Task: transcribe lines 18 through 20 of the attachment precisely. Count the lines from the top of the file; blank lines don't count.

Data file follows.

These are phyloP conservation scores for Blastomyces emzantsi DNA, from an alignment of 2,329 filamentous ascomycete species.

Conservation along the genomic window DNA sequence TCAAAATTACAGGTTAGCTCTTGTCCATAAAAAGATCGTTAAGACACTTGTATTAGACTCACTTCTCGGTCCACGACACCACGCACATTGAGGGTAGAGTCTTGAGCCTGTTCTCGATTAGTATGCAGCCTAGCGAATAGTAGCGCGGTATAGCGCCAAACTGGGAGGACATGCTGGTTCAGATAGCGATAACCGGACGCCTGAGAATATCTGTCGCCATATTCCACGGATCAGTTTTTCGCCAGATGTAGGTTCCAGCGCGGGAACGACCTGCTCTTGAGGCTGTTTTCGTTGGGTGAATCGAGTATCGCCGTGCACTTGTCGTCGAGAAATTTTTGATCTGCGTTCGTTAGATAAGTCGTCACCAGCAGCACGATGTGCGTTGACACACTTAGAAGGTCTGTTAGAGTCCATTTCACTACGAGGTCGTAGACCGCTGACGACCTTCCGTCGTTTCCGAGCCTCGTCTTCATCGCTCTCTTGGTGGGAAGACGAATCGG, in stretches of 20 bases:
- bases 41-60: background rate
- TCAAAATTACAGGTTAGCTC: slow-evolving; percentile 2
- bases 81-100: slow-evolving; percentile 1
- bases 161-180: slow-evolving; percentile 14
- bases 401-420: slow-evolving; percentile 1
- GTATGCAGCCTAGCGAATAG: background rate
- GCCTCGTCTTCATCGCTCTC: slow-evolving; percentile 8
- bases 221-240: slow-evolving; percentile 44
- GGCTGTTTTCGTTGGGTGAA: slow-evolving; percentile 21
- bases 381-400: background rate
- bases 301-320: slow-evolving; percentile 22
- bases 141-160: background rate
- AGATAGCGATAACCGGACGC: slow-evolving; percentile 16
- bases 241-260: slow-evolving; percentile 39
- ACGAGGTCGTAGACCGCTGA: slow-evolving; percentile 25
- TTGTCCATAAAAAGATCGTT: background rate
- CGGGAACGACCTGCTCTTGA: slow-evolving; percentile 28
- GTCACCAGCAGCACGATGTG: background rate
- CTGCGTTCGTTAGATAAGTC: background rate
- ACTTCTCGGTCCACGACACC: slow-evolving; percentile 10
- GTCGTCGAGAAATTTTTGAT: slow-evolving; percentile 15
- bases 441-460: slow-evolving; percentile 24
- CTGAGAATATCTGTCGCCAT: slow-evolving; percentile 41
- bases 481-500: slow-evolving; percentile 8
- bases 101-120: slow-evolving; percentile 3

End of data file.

- TTGTCCATAAAAAGATCGTT: background rate
- CGGGAACGACCTGCTCTTGA: slow-evolving; percentile 28
- GTCACCAGCAGCACGATGTG: background rate